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Korean Gov't to Invest 616.3 Billion Won in Nuclear Decommissioning Industry
Nuclear Leavings
Korean Gov't to Invest 616.3 Billion Won in Nuclear Decommissioning Industry
  • By Jung Min-hee
  • October 6, 2015, 02:30
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The dome of the  Saxton Nuclear Experimental Facility in Bedford County, PA, U.S. being taken off in 2001.
The dome of the Saxton Nuclear Experimental Facility in Bedford County, PA, U.S. being taken off in 2001.

 

The Korean government will invest 616.3 billion won (US$528.8 million) to develop and advance technology for nuclear decommissioning and create an ecosystem for the nuclear decommissioning industry by 2030.

Prime Minister Hwang Kyo-ahn presided at the fifth nuclear energy promotion committee meeting at the Gwacheon government complex on Oct. 5. During the meeting, participants discussed and finalized the direction of policies to dismantle nuclear power plants in a safe and economical manner and to foster the nuclear decommissioning industry. They also talked about recommendations for the management and follow-up of used nuclear fuel, and plans for development of future nuclear power systems and establishment of strategies for their verifications.

It was decided that the Ministry of Trade, Industry and Energy (MOTIE) and the Ministry of Science, ICT and Future Planning (MSIP) would work together to secure and advance technology for nuclear decommissioning. The MOTIE is planning to inject 70 billion won (US$60 million) to develop 17 nuclear decommissioning technologies and 50 billion won (US$42.9 million) in the development of special equipment like decontamination robots for nuclear reactors. The MSIP is going to invest 150 billion won (US$128.7 million) to develop 17 core technologies and another 150 billion won to build a research center aimed at dismantling nuclear facilities in order to develop, test, and transfer decommissioning technologies, and to test equipment.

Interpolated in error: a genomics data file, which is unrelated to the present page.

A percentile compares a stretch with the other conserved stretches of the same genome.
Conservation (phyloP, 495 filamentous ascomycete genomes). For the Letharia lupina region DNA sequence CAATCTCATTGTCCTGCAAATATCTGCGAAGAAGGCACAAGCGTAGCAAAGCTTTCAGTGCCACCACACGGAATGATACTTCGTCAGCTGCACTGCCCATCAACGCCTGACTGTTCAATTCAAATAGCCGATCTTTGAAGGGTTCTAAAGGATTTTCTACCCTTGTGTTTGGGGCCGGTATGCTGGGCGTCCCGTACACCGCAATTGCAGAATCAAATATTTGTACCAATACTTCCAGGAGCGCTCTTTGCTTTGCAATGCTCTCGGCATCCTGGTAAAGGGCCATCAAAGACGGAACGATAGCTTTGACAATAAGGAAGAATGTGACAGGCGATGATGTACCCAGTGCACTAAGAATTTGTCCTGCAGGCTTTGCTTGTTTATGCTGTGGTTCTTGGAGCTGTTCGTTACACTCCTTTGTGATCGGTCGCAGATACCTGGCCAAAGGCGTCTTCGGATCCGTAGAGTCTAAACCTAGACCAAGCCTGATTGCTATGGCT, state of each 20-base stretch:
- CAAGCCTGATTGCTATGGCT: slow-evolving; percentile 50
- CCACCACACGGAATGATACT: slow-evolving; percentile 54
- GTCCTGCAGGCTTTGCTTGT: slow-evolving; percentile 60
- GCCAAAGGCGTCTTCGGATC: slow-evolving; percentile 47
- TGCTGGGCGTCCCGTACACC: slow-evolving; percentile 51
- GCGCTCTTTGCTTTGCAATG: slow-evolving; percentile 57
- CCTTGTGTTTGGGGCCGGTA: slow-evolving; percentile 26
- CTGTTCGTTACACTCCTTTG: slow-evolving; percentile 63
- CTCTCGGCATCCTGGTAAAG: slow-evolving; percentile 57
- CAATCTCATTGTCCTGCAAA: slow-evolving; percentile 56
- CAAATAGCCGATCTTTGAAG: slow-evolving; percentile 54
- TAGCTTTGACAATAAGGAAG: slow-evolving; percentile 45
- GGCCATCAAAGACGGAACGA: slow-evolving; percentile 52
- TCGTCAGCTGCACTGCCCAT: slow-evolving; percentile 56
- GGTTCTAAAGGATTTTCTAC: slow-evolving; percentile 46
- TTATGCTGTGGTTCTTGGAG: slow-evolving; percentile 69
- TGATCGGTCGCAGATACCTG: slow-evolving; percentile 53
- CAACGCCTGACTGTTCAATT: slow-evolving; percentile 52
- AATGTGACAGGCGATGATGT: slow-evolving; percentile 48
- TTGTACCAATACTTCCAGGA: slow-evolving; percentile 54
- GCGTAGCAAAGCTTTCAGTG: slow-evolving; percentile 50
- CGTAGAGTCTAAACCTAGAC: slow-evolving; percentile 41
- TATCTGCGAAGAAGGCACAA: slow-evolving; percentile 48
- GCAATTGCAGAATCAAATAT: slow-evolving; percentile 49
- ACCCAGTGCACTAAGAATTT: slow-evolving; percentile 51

The government also decided to secure a place at Kyungju by the end of 2019 to safely dismantle Kori-1 and dispose of its nuclear waste. The nation's first nuclear power reactor is going to close in late 2017, and it is scheduled to be dismantled by 2030, along with nuclear waste disposal.

The nuclear energy promotion committee decided to establish a roadmap to advance related technology in the latter half of this year in order to prepare for the time after the 2030s, when demand for dismantling nuclear power plants is expected to rise rapidly. Through the roadmap, the government is going to search for strategies aimed at entering the global market, under the premise that it will create an ecosystem for the nuclear decommissioning industry and accumulate development capabilities at the international level. It will be done through reviewing the creation of industrial clusters, including strengthening programs to train manpower so as to prepare for the demand of the nuclear decommissioning industry, providing support for the creation of the local market, and taking apart nuclear reactors.

The government is going to come up with a plan to manage used nuclear fuel. To help execute the plan, Seoul will also start modifying related legislation by enacting a special law on used nuclear fuel.